5. 5. Quantifying Energy Poverty • Economics based approach- – ‘Energy poverty line’/ ‘fuel poverty line’ – Calculations are often made as to the average level of energy consumption of persons, having a level of income or expenditure, compared to the officially specified levels by the poverty line or minimum money amount needed to meet basic needs – Foster, Tre, and Wodon (2000)- Guatemala Household Survey data – Researchers have defined energy poverty differentially (e.g., household expenditure, energy budget share, type of fuel use, etc.)
  6. 6. Quantifying Energy Poverty…continued • Engineering-based approaches – Calculations based on basic energy needs for cooking, lighting and heating (often as per capita), however these suffer from subjective differences (climate, region, age/sex, period of time etc.) – Earlier, GOI estimated such parameter to assess size of energy demand in rural India (based on normative assumption on basic human needs)
  7. 7. Quantifying Energy Poverty…….continued • Poverty and access to energy – Researchers made attempts to assess how access to more efficient energy sources is related to an improvement in peoples level of well-being – Consumption based measure of energy poverty – Distinguishes a poor household from a better off one, which has the wider range of choice of fuels to use (more efficient, more convenient, less polluting), and equipment and appliances to buy
  8. 8. Data Requirements for Measurement (/Quantification) • Backbone of any objective measurement…is data • Obtaining data on access to energy services can be quite difficult • Requirement remains data dimensions on- – Physical access to different energy types – Households’ access to market that sell different energy appliances options – Purchasing power of the households – Market prices of fuel and equipments • Hence, data needs to be obtained for assessing – coverage, household’s ability to pay, safety and quality of products
  9. 9. Data Sources • Different household survey – available Internationally • National Sample Survey – different Consumer Expenditure rounds, in India • Sources that provide information on households socio- economic background, energy use and expenditure on energy etc.
  10. 10. National Sample Survey Questionnaire- Schedule 1.0
  11. 11. Some Measures: Energy Access • Sonali Pachauri (2004), Energy Poverty in Indian Households, World Development – Estimating basic energy needs for the average household – By calculating the end-use energy requirements for specific energy services – The unit of power (energy per unit time) in watt (watt = Joules per second) – For instance- if an electric light bulb with an installed power of 40W is used on average for 5 h per day, then consumption calculated (200 W hour= (5 h X 40W) – Average power-consumption 200 W h/24 h= 8 W h – Similarly, for daily meal for a five-member household using fuel-wood, estimation was made 34 MJ – 34MJ/(24 h*3,600 s/h) = 393W, for two meals (393W*2=786W)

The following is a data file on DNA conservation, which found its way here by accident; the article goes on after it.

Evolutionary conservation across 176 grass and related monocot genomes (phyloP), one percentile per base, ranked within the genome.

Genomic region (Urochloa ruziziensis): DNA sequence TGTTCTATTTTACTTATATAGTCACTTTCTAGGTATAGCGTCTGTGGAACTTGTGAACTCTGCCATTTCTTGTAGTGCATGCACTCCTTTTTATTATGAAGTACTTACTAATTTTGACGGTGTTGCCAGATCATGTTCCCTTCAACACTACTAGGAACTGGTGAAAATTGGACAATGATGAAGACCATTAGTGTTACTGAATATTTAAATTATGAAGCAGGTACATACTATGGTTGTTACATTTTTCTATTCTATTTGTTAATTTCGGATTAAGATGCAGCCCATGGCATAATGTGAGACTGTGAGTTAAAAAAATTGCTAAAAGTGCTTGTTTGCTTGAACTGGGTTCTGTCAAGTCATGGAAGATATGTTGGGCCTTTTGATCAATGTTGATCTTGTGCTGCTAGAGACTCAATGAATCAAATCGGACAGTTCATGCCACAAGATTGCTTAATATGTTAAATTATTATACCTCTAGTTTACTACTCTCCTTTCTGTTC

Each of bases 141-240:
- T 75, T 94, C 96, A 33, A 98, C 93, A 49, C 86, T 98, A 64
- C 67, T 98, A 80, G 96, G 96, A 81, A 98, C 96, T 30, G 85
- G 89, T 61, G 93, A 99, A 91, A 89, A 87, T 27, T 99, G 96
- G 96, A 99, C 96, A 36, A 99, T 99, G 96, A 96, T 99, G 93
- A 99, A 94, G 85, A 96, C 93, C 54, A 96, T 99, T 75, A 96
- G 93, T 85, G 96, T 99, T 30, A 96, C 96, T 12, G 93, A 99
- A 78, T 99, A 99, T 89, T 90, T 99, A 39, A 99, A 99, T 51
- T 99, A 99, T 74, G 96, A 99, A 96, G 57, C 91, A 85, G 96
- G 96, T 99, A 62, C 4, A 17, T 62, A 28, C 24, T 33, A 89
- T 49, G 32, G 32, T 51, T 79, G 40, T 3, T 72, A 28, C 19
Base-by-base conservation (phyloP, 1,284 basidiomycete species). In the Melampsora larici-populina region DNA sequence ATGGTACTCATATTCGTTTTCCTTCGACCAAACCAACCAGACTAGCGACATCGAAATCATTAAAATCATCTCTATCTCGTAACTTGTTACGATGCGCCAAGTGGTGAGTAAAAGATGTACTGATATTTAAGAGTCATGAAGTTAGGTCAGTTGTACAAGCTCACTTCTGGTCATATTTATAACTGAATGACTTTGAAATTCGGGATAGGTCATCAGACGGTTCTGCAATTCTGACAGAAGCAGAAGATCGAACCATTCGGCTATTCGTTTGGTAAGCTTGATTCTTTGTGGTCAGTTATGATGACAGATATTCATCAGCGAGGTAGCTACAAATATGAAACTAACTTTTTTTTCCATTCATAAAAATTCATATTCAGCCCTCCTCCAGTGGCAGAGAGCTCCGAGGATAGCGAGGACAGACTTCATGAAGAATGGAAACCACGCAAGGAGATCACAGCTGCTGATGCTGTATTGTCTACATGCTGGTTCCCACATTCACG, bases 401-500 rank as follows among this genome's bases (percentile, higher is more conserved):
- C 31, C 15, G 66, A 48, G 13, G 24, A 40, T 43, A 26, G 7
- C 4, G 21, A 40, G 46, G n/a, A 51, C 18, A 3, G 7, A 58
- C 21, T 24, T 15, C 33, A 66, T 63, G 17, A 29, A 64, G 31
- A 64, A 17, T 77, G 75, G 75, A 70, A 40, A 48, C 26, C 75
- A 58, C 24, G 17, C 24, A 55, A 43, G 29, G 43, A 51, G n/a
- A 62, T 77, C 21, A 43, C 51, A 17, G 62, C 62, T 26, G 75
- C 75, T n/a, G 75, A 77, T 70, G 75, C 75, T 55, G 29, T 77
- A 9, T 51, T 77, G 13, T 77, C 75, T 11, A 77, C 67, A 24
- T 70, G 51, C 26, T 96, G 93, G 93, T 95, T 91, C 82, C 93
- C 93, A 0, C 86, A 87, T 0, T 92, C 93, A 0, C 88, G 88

12. 12. Pachauri et al. 2004, Energy Poverty in Indian Households, World Development
  13. 13. • The paper looks into various other aspects of measurement of energy-poverty through- 1. Correcting for household size economies of scale • Correcting for efficiencies of some equipment are strongly dependent on the household size • Considering, the fact that 90% of energy consumption in Indian households goes in cooking 2. Grouping households by the amount of energy they consume 3. Grouping households with respect to their access to different energy carriers, since these varies greatly in efficiencies and qualities
  14. 14. Indian Households Energy Consumptions (Calculated from NSSO data) Pachauri et al. 2004, Energy Poverty in Indian Households, World Development
  15. 15. The energy access–consumption matrix (combining various methods discussed above)
  16. 16. What it led to interpret? • Shifting shares of people across the access–consumption matrix over time • Changes in per capita expenditure (PCE) across the matrix and across time • Changes in illiteracy and other indicators of well-being (impact of modern energy access on human wellbeing) The paper with robust use of Quantitative Research Techniques, thus advocated for- • Improving well-being of the population with required significant additional efforts and large investments in infrastructure • Needs for ensuring sustainable and efficient way and tackling thereon the challenges expected
  17. 17. Thank you Papiya Mazumdar, Ph.D Assistant Professor Dept.of Policy Studies, TERI U Email: papiyamaz@gmail.com